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Suhin S. v. Commissioner of Social Security

United States District Court, W.D. Washington, Seattle

December 27, 2019

SUHIN S., Plaintiff,
v.
COMMISSIONER OF SOCIAL SECURITY, Defendant.

          ORDER AFFIRMING THE COMMISSIONER'S DECISION AND DISMISSING THE CASE WITH PREJUDICE

          Brian A. Tsuchida Chief United States Magistrate Judge.

         Plaintiff appeals the denial of his application for Supplemental Security Income, contending that the ALJ erred by misevaluating (1) his symptom testimony and (2) the opinions of a treating psychiatrist and examining psychologists. Dkt. 10. The Court AFFIRMS the Commissioner's final decision and DISMISSES the case with prejudice.

         BACKGROUND

         Plaintiff is a 47-year old man whose primary language is Mien, immigrated from Laos in 1988, and has worked past jobs as a furniture assembler and a material handler. Tr. 41, 59-60, 557, 585. Although he alleges disability beginning in January 2010, he was previously denied benefits in September 2014, a decision that was not appealed. Tr. 30. Plaintiff filed his current SSI application on February 25, 2015, which was used as the relevant date for consideration. Tr. 31.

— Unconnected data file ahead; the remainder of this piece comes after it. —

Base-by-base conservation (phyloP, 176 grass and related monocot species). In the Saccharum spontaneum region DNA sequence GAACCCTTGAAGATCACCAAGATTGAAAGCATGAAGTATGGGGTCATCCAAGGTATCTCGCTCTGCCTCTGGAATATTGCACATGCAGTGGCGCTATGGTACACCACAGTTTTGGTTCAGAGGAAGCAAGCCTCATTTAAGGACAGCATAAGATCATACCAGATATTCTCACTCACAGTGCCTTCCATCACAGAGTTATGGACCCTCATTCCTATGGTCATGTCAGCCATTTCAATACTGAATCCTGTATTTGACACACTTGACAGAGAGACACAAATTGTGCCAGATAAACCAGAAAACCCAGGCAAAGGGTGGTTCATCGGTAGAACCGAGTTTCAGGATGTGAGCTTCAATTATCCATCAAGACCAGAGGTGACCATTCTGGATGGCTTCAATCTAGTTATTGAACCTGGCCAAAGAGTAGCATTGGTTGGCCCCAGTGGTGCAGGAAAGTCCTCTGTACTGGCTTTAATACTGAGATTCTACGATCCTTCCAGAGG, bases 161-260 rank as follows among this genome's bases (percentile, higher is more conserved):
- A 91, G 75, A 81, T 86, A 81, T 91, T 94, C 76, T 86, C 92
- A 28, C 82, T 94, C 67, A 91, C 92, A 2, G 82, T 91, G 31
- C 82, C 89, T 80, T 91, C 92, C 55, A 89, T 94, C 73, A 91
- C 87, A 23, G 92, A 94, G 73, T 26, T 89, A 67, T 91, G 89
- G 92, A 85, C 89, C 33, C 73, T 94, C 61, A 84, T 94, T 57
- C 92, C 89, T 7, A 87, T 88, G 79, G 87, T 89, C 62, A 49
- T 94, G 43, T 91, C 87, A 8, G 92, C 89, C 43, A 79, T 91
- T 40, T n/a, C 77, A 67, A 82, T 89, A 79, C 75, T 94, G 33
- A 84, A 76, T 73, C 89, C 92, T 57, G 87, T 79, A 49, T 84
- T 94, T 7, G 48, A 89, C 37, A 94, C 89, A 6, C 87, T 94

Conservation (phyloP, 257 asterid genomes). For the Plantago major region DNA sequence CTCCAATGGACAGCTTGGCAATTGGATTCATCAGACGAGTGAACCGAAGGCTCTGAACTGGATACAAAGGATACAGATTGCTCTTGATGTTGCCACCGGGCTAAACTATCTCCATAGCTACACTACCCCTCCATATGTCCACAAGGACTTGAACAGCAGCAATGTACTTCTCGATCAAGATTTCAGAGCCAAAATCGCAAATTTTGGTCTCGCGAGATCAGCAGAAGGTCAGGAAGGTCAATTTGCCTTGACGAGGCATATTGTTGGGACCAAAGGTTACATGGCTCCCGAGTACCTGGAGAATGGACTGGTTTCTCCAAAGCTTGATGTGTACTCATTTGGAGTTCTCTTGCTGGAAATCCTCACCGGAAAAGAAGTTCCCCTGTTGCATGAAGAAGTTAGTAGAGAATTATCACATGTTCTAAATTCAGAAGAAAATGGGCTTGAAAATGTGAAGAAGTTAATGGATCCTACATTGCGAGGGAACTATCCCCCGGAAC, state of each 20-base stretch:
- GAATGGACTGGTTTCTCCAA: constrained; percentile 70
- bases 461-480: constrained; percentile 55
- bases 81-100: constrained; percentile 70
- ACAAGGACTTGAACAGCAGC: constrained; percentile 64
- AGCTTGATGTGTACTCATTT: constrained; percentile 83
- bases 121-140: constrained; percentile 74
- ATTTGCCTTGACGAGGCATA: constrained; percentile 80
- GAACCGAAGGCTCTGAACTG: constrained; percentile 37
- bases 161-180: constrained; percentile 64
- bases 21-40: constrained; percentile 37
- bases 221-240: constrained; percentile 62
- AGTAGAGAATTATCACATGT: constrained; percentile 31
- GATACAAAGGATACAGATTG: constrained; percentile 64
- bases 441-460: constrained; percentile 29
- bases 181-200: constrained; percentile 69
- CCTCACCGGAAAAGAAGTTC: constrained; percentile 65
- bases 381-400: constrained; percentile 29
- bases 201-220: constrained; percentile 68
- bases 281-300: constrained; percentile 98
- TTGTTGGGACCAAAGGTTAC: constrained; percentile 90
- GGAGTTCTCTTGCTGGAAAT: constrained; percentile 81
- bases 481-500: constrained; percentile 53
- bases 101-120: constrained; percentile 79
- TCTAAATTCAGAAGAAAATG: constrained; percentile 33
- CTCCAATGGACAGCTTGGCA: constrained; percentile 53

The ALJ determined that plaintiff has the severe impairments of bony callus in the right shoulder, major depressive disorder, post-traumatic stress disorder (“PTSD”), and alcohol abuse disorder. Tr. 33. The ALJ determined that plaintiff has the residual functional capacity (“RFC”) to perform light work with additional restrictions, including no loud, sudden banging noises and a limitation to simple, routine tasks with simple, short instructions. Tr. 35-36. Although the ALJ found that plaintiff could not return to his past work, he determined that plaintiff could perform other work that exists in significant numbers in the national economy. Tr. 41-43. The ALJ therefore concluded that plaintiff was not disabled. Tr. 43.

         DISCUSSION

         The Court will reverse the ALJ's decision only if it was not supported by substantial evidence in the record as a whole or if the ALJ applied the wrong legal standard. Molina v. Astrue, 674 F.3d 1104, 1110 (9th Cir. 2012). The ALJ's decision may not be reversed on account of an error that is harmless. Id. at 1111. Where the evidence is susceptible to more than one rational interpretation, the Court must uphold the Commissioner's interpretation. Thomas v. Barnhart, 278 F.3d 947, 954 (9th Cir. 2002).

         On appeal, plaintiff challenges the ALJ's evaluation of his testimony and the medical opinions only with respect to the impact of PTSD and depression. Plaintiff has not, however, demonstrated that the ALJ's decision was unsupported by substantial evidence, the result of harmful legal error, or unreasonable.

         1. Plaintiff's Testimony